Emergency response delays due to CN crossing unacceptable, say residents of Edmonton neighborhood

·3 min read

Residents of Edmonton's Maple Crest neighborhood are worried the lack of access to the community during an emergency may put their lives at risk.

Edmonton Fire Rescue Services was responding to a vehicle fire on Tuesday evening in the southeast Edmonton community when the fire trucks had to stop for a train.

"We could hear the sirens after about five or six minutes and then the sirens turned off," Cristina Jarvis said Wednesday. "We stood there for a minute and thought, 'What is going on?' and we realized there's a train."

"There was nothing that [firefighters] could do so we just had to sit there and wait, and we were all just bracing for an explosion."

"It's absolutely outrageous; we were just so frustrated and so afraid," Jarvis said. "If that was somebody's house, if it was a medical emergency, seven minutes is a life and death sort of situation."

At 6:40 p.m., Tuesday, a neighbour who noticed smoke coming from a vehicle two houses down from Jarvis called 911. The neighbour began knocking on nearby doors to alert residents.

In the meantime, the vehicle burst into flames.

'The flames were huge'

"The flames were huge and you could hear crackling and the smell was awful," Jarvis said. "It was very scary."

Firefighters could be heard approaching on Maple Road, the main route into the neighbourhood, she said.

But Maple Road is crossed by a set of CN railway tracks.

"The emergency vehicle sat there for over seven minutes waiting for the train to pass," Jarvis said. "At this point there's really nothing that the emergency vehicles can do but wait."

The neighbourhood does have a secondary access road, but it's an unpaved and unmaintained construction road, Jarvis said.

"This is the route they expect us to take in an emergency which adds on a minimum 15 minutes just to get onto another main road," she said.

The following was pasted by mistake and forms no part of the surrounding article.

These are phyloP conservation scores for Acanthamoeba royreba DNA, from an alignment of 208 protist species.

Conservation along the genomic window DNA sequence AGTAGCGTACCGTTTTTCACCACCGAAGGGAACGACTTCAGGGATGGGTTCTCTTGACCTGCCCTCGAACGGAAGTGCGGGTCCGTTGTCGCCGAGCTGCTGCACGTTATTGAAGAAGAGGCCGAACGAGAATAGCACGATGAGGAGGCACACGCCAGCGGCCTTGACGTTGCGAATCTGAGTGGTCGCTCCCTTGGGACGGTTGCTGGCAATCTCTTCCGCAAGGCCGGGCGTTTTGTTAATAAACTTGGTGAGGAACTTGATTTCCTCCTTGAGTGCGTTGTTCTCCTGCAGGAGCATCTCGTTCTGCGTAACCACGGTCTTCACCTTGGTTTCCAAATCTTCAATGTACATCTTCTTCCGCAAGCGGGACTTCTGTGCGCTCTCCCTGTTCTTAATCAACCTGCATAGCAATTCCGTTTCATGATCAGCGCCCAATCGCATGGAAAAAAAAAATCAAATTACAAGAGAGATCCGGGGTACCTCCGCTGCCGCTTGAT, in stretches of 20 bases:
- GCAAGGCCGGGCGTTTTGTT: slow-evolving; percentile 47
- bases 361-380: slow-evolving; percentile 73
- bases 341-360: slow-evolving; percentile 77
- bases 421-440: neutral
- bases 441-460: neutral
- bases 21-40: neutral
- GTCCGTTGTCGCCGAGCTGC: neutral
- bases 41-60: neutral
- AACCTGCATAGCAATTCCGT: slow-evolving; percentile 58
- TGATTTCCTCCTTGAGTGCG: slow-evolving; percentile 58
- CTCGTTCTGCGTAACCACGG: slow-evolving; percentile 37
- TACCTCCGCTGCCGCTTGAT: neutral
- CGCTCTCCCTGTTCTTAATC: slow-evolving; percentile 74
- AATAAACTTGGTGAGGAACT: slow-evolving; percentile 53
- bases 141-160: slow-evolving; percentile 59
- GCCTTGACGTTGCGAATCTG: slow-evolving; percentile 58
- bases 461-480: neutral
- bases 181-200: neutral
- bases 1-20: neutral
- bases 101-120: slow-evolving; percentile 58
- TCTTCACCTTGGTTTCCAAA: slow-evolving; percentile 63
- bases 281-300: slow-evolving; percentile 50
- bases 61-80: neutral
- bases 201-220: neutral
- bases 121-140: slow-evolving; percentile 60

Edmonton Fire Rescue acknowledged crews were delayed by the train, but only for "approximately three minutes, arriving at the residence at 6:53 p.m."

In an email, spokesperson Brittany Lewchuk said fire rescue was aware of the secondary access, but she did not explain why it wasn't used.

Access into the neighbourhood has been an ongoing issue, Jarvis tells CBC news.

"We built our house in 2013 and the builders promised us that there would be multiple exits and entrances to this neighborhood," Jarvis said. "But a proper secondary route has just never happened."

Access is a concern, councillor says

Residents have complained to their city councillor Mo Banga and MLA Jasvir Deol without success.

"We didn't get any responses, nothing," Jarvis said.

Banga agreed people in the community have a valid concern and the lack of access is a legitimate safety issue.

"If I was living in that area I would be concerned too," he said.

He said he was assured that a secondary access was available and that CN and Edmonton Fire Rescue had shared contact information in the event a train needed to be moved quickly.

He agrees the current secondary access is not sufficient, but said improvements are the responsibility of the developer and are unlikely to happen until there is more development in the area.

"Until some developer comes along with more construction in that area, it will not be done."